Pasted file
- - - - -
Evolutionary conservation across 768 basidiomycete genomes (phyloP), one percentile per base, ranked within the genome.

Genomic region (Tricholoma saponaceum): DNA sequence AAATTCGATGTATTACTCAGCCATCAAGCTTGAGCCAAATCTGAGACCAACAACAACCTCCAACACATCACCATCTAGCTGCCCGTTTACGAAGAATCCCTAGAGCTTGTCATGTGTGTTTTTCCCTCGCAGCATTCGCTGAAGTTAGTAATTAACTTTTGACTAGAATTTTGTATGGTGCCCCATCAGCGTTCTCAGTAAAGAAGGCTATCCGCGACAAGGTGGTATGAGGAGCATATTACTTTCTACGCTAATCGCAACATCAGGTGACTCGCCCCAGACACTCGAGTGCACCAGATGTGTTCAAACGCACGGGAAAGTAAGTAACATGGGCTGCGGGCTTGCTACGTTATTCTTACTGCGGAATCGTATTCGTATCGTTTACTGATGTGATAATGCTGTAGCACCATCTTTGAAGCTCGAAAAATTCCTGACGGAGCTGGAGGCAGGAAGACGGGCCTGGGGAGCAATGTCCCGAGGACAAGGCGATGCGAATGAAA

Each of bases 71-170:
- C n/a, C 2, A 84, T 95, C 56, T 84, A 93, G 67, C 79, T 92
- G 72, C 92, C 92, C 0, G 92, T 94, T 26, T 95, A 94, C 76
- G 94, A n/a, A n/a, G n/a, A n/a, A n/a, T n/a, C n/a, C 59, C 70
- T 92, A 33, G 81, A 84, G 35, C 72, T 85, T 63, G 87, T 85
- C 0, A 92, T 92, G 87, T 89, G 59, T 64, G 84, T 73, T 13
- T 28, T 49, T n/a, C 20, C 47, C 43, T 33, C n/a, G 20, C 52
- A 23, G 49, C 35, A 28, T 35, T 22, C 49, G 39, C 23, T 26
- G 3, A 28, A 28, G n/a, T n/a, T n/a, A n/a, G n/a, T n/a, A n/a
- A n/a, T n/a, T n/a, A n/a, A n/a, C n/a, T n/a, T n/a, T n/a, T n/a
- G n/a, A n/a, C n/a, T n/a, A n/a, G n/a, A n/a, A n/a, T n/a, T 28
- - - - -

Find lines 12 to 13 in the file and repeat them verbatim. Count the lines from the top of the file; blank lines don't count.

- A n/a, T n/a, T n/a, A n/a, A n/a, C n/a, T n/a, T n/a, T n/a, T n/a
- G n/a, A n/a, C n/a, T n/a, A n/a, G n/a, A n/a, A n/a, T n/a, T 28